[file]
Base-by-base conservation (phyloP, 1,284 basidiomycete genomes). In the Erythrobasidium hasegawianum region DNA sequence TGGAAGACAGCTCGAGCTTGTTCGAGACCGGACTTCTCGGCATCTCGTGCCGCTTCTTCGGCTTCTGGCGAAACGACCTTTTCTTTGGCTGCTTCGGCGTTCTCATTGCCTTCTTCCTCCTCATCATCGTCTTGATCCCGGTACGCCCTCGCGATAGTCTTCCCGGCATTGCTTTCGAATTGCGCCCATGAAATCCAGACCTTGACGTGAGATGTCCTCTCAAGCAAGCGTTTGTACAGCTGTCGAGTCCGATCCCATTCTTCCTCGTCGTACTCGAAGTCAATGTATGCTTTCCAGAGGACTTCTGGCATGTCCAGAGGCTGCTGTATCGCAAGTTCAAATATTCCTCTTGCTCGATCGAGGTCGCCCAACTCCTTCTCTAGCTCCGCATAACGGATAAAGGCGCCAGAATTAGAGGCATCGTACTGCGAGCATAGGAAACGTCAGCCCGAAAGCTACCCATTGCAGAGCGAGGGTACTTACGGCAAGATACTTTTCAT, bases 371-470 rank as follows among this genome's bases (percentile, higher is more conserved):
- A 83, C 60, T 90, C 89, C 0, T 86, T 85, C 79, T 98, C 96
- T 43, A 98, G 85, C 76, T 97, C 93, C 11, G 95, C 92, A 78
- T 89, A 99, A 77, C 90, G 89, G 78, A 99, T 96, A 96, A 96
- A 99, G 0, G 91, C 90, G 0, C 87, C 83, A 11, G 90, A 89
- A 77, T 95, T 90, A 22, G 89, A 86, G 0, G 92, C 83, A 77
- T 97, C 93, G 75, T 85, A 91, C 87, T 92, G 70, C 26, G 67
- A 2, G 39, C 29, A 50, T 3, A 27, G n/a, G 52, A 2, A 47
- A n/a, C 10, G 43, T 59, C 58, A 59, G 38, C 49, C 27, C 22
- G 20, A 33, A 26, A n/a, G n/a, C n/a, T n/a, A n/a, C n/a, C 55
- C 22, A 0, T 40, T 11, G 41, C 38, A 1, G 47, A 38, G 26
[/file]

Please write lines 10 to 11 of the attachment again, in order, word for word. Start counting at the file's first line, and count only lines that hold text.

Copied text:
- G 20, A 33, A 26, A n/a, G n/a, C n/a, T n/a, A n/a, C n/a, C 55
- C 22, A 0, T 40, T 11, G 41, C 38, A 1, G 47, A 38, G 26